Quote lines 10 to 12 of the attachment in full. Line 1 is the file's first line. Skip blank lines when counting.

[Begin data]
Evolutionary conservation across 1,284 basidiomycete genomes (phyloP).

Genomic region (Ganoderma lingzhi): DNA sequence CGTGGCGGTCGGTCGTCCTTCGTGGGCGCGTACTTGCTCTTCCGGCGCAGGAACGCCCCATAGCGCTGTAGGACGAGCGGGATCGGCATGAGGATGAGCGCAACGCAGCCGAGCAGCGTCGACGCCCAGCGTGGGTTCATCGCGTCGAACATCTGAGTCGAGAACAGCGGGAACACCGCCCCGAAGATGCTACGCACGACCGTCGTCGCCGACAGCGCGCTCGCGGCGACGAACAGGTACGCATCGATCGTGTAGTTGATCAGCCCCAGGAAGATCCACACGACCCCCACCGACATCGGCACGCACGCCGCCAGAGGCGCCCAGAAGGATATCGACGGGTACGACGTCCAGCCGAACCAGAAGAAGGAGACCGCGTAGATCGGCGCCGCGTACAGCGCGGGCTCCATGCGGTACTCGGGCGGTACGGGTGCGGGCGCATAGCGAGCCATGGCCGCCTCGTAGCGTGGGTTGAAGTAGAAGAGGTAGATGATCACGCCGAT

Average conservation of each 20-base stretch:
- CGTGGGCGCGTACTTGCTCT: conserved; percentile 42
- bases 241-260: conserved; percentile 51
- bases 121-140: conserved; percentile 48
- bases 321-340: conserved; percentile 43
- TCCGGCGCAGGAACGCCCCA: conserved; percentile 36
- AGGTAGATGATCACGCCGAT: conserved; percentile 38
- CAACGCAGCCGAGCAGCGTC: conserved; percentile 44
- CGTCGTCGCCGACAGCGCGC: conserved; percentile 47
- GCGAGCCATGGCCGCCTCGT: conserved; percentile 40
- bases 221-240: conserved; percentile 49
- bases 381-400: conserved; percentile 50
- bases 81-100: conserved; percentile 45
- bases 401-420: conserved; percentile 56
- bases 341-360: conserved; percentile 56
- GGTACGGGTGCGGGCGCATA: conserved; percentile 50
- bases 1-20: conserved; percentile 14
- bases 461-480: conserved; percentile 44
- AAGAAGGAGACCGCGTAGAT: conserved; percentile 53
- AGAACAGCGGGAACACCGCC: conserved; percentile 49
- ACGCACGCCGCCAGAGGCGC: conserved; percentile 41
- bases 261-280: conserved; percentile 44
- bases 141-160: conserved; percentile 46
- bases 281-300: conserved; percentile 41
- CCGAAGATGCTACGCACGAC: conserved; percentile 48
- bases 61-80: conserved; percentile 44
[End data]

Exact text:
- CAACGCAGCCGAGCAGCGTC: conserved; percentile 44
- CGTCGTCGCCGACAGCGCGC: conserved; percentile 47
- GCGAGCCATGGCCGCCTCGT: conserved; percentile 40